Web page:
Creepy clown fears scare up business for some, scare it off for others
Posted October 18, 2016
Updated October 19, 2016
Cary, N.C. — The "scary clown" tales that have spread nationwide in recent months are starting to affect the bottom line for some businesses.
The phenomenon started when police in South Carolina got a report that someone in a scary clown mask tried to lure several children into the woods. Similar reports then started springing up in North Carolina and other states.
"It's kind of creepy," Cori Payne said Tuesday. "We've heard a neighborhood near us had spotted one at 6 in the morning, and that's how the rumor goes."
Gunmen in clown masks have since robbed fast food restaurants and gas stations. The Wake County Public School System and Johnston County Schools both reported incidents where students used the "scary clown" anxiety to play pranks that school administrators called "poorly executed." Some schools have banned clown costumes altogether.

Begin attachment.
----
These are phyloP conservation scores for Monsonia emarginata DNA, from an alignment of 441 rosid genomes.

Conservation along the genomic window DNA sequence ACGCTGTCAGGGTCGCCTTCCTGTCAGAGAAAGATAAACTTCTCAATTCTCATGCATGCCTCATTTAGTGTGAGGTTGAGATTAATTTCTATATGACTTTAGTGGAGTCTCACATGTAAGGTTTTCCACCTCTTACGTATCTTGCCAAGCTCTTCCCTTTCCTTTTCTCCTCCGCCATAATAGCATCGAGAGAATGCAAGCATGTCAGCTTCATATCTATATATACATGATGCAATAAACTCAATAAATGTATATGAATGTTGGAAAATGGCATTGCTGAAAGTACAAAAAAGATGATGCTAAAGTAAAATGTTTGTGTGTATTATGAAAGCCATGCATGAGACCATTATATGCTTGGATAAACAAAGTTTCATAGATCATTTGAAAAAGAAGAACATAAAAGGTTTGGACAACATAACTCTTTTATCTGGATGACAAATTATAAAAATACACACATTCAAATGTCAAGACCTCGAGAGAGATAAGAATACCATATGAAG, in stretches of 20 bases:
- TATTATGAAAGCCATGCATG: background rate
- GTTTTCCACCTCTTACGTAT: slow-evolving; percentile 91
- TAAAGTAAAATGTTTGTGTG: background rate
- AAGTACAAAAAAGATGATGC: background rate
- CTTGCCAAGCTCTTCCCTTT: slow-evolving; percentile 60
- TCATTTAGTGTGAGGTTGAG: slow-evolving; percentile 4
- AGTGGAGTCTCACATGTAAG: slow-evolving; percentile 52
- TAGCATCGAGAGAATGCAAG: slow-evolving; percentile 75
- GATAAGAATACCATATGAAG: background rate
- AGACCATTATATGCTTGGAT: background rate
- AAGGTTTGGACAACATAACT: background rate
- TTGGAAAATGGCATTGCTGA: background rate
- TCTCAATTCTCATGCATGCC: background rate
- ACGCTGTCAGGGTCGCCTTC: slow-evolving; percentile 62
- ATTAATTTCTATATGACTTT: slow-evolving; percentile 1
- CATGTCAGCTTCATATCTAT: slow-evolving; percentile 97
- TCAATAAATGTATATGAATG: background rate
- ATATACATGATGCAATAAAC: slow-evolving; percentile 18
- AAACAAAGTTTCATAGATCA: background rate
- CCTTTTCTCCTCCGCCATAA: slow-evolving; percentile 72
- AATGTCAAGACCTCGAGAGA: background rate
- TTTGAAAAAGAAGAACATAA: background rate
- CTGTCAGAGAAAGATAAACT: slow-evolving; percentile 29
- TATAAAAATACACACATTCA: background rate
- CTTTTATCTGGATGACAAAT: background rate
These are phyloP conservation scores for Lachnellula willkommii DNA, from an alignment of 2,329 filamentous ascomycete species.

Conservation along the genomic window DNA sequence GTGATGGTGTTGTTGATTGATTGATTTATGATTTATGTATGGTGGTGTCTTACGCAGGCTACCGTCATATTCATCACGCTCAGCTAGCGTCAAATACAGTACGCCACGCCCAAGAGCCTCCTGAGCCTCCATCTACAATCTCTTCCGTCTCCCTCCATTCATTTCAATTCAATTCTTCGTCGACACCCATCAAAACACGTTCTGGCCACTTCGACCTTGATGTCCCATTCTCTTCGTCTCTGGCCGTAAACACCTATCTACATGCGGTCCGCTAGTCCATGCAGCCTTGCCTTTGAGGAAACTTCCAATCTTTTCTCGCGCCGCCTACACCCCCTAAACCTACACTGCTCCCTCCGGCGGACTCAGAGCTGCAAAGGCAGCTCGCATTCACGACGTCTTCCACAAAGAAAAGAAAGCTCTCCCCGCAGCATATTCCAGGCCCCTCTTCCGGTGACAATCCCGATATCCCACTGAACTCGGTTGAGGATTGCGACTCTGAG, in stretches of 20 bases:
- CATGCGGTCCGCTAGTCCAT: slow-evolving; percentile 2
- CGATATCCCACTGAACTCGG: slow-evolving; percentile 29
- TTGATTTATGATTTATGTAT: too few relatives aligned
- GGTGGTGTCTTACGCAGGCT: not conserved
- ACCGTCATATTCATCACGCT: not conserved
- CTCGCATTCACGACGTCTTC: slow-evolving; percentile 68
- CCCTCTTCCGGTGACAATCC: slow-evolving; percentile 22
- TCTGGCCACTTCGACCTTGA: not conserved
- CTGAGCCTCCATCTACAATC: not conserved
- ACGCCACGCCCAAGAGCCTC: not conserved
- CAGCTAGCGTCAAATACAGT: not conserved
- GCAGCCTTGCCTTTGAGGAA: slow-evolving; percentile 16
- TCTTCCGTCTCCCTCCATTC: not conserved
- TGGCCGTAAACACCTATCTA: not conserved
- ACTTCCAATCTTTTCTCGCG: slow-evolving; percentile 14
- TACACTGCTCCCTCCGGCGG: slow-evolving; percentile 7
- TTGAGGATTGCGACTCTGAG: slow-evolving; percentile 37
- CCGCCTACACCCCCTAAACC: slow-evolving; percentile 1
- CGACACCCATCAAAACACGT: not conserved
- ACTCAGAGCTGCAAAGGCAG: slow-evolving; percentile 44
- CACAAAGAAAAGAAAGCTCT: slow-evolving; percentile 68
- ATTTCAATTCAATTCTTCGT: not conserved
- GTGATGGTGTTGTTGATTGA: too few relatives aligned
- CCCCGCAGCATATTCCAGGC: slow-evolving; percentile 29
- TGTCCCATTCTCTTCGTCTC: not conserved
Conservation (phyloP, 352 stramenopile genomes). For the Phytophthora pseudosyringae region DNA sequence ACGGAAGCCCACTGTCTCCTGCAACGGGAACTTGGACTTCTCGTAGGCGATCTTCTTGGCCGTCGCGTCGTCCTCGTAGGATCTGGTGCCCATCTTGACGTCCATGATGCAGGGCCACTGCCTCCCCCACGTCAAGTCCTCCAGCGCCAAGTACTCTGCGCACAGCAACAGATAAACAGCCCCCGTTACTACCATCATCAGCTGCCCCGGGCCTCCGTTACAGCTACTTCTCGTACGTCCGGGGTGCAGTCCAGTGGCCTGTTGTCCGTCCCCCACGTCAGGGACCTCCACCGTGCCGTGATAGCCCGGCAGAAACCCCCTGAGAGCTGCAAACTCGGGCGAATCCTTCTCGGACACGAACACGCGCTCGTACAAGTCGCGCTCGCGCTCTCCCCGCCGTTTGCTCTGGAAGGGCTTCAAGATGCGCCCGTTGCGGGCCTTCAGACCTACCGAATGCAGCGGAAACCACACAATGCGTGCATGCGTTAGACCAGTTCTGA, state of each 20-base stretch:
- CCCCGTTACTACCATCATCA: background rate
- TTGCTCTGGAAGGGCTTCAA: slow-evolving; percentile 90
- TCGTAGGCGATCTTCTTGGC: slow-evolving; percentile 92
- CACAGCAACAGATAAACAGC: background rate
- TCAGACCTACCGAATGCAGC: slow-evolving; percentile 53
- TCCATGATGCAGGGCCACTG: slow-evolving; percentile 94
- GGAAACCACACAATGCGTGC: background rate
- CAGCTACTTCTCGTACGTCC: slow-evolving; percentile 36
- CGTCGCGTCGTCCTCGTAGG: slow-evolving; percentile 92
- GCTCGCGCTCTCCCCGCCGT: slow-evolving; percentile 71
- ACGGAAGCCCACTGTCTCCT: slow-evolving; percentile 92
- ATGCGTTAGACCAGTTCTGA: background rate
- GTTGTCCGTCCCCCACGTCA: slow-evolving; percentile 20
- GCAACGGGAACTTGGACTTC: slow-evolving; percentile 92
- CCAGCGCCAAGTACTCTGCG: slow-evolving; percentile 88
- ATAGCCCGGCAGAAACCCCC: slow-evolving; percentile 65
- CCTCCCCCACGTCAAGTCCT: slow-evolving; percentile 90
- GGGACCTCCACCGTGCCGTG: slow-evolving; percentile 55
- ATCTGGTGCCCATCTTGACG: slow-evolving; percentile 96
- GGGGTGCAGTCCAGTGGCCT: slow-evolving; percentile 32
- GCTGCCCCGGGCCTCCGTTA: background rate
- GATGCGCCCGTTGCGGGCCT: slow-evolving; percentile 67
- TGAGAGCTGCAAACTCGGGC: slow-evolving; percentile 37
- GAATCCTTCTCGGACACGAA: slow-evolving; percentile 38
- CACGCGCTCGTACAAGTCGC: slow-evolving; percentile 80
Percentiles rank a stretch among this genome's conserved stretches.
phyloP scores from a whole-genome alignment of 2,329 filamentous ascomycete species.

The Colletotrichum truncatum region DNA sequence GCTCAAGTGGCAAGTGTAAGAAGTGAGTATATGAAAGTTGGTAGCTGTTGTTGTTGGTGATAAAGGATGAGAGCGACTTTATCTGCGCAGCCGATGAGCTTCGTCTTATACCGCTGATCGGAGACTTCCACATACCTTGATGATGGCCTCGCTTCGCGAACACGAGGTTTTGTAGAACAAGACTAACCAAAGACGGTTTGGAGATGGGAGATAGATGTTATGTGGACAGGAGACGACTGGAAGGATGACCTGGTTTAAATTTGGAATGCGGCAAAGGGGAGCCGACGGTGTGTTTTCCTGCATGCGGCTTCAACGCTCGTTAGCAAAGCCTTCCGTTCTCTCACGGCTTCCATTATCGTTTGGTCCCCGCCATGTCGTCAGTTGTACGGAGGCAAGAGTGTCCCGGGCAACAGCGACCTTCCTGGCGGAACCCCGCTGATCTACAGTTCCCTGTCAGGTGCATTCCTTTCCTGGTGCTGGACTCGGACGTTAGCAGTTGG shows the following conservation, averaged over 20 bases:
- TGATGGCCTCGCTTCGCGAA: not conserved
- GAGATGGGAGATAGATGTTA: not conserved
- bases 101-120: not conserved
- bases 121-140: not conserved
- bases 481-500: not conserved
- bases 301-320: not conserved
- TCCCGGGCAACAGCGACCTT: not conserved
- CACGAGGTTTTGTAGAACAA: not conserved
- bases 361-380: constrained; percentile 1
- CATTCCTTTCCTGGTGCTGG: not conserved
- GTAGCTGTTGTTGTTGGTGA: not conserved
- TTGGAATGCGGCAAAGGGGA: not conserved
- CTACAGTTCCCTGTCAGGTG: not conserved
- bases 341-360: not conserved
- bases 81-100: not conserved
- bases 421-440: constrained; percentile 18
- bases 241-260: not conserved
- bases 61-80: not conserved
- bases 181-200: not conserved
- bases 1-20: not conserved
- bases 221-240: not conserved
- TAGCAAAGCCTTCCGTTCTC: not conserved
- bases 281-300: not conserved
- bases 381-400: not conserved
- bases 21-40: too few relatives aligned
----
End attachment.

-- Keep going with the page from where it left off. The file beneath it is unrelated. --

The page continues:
Despite the vast majority of the clown-related threats being ruled hoaxes, police say they're taking each one seriously.
"You never know who's disguised themselves and come into our neighborhoods that we feel are safe," Payne said.
Target announced it plans to pull clown costumes from its shelves this Halloween season, and McDonalds is limiting Ronald McDonald's public appearances to be "mindful of the current climate around clown sightings in communities."
For specialty retailers, however, the fright-inducing trend is boosting business.
"There's an increasing number of people that think its going to be illegal to have a clown mask for some reason, ... (and) people want to have whatever they don't think they can get in the future," said Eli Brightvill, co-owner of Halloween Alley in Cary, who estimated a 25 percent spike in clown mask sales this year.
"Most people's goal on Halloween is to scare somebody, and a good way to do that this year is to have a good clown mask," Brightvill said.